California Art


Santa Barbara Chromatic Gate

SANTA BARBARA, CALIF.-- Did you ever want to walk through a rainbow? The next best thing exists in Santa Barbara. Located along the waterfront in a public park, the spacious green mountains are the backdrop for Chromatic Gate, a structure built as a gateway of primary colors in a rainbow pallet of yellow, orange, red, purple and blue (roughly speaking).

Chromatic Gate Art in Arco Circle, Cabrillo Park, 633 East Cabrillo Blvd., Santa Barbara, CA Height: 21 feet; weight: 12.5 tons art, erected in 1991.

Designed by renown artist, Herbert Bayer, "Chromatic Gate" on Cabrillo Blvd. is near luxury hotels, and popular tourist beaches of East Beach. The trolley passes by it so you may see the structure during a ride. Herbert Bayer died in 1985, but before he passed, he spent 10 years living and creating in Santa Barbara. Traveling, creating and recognized around the globe for his creativity and unique perspective, his inspiration was said to come from artists such as Kandinsky. Bayer lived from 1900 to 1985. He lived in Montecito, south of Santa Barbara, before he passed away.

Bayer's Chromatic Gate in Arco Circle (Arco funded the construction) has Santa Barbara art visionary Paul Mills to thank (among many) for its completion and existence. Mills, the longest-serving art director at Santa Barbara Museum of Art, is known for his artistic sense and worth a study, as well.

Standing on the beach, you can look across Cabrillo Street to see Chromatic Gate, Doubletree Resort, and nearby Santa Barbara Zoo is just around the bend. Stop and take a picture when you visit. If you love rainbows, it will remind you of one. Note: The colors fade and depending on your date of arrival, the colors of the structure may be in softer tones. Chromatic Gate is known to get facelifts or makeup from time to time.

About Herbert Bayer

An Austrian-born artist, Herbert Bayer was a master of form. At a young age he studied at the prestigious Bauhaus under art master Wassily Kandinsky. Master photographer, inventor, artist and architect, Bayer excelled in many media. The versatile artist was initially recognized for his development of an all-lowercase and sans serif typeface for all Bauhaus publications when he worked as a graphic artist. He also designed the custom geometric sans-serif, universal.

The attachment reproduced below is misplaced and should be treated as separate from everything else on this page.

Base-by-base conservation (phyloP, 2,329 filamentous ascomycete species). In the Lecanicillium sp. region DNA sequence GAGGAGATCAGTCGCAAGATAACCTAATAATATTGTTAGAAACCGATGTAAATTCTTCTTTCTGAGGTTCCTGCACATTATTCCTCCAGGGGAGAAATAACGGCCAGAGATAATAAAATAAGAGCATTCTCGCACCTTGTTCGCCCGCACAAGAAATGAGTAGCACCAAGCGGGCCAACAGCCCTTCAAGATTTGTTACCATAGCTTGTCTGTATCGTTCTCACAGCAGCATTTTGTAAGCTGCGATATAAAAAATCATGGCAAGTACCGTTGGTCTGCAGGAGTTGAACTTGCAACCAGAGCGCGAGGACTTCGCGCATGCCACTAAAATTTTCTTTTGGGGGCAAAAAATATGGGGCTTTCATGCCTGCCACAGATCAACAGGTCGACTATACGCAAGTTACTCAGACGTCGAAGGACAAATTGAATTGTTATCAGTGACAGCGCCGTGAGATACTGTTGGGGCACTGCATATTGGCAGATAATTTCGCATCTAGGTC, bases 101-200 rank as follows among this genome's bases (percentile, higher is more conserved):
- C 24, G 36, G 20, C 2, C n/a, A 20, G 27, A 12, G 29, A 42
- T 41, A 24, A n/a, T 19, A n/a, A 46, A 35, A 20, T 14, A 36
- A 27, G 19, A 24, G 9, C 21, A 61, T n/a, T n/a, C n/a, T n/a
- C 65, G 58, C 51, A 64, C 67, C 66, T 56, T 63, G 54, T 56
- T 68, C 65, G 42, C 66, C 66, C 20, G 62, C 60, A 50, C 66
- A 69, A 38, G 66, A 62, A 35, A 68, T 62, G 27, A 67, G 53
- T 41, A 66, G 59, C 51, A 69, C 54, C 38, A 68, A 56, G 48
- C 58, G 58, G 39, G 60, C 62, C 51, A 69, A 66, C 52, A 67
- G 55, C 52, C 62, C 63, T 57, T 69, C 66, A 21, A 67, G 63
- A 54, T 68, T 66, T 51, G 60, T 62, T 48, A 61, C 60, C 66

As an insatiable learner, Bayer was mentored by artist George Schmidthammer in Linz, then continued his learning experience in the Viennese Darmstadt Artists Colony. He also studied under Wassily Kandinsky and László Moholy-Nagy at the Bauhaus where he was appointed director of printing and advertising.

Bayer left the Bauhaus at the ripe young age of 28 to take on the assignment of art director of Vogue magazine's Berlin office. Bayer worked there 10 years, presumably learning everything the job had to offer. He went to New York at age 38, and began embracing American culture. At the time he arrived, the world was in turmoil--one war and depression had occurred and another major world war (WWII) was on the horizon. It was a strategic time for the artist to pack his bags and embark on a new adventure.

Taking on many assignments, the multi-talented designer/artist was eventually hired by industrialist and visionary Walter Paepcke, based in Aspen, Colorado. Bayer helped restore Wheeler Opera House and co-designed Aspen Institute. Denver Art Museum named a gallery for him during an era in which Bayer took on commissioned public art projects. He lived in Aspen until the mid-1970s.

In 1975 Bayer moved to Montecito where his last 10 years were spent in a beautiful setting with great climate near the Pacific Ocean of Central California. He continued design consulting with Atlantic Richfield, worked on paintings and environmental projects, and locally is remembered with Chromatic Gate, installed in 1991 in Santa Barbara near his Montecito home, six years after his death.


Atlantic Richfield offices in Chicago, New York and Los Angeles -- created tapestries, wall hangings and carpets, paintings, environmental projects

ARCO Plaza, Los Angeles, 1973, sculpture Double Ascension at

Articulated Wall, Denver, Colorado

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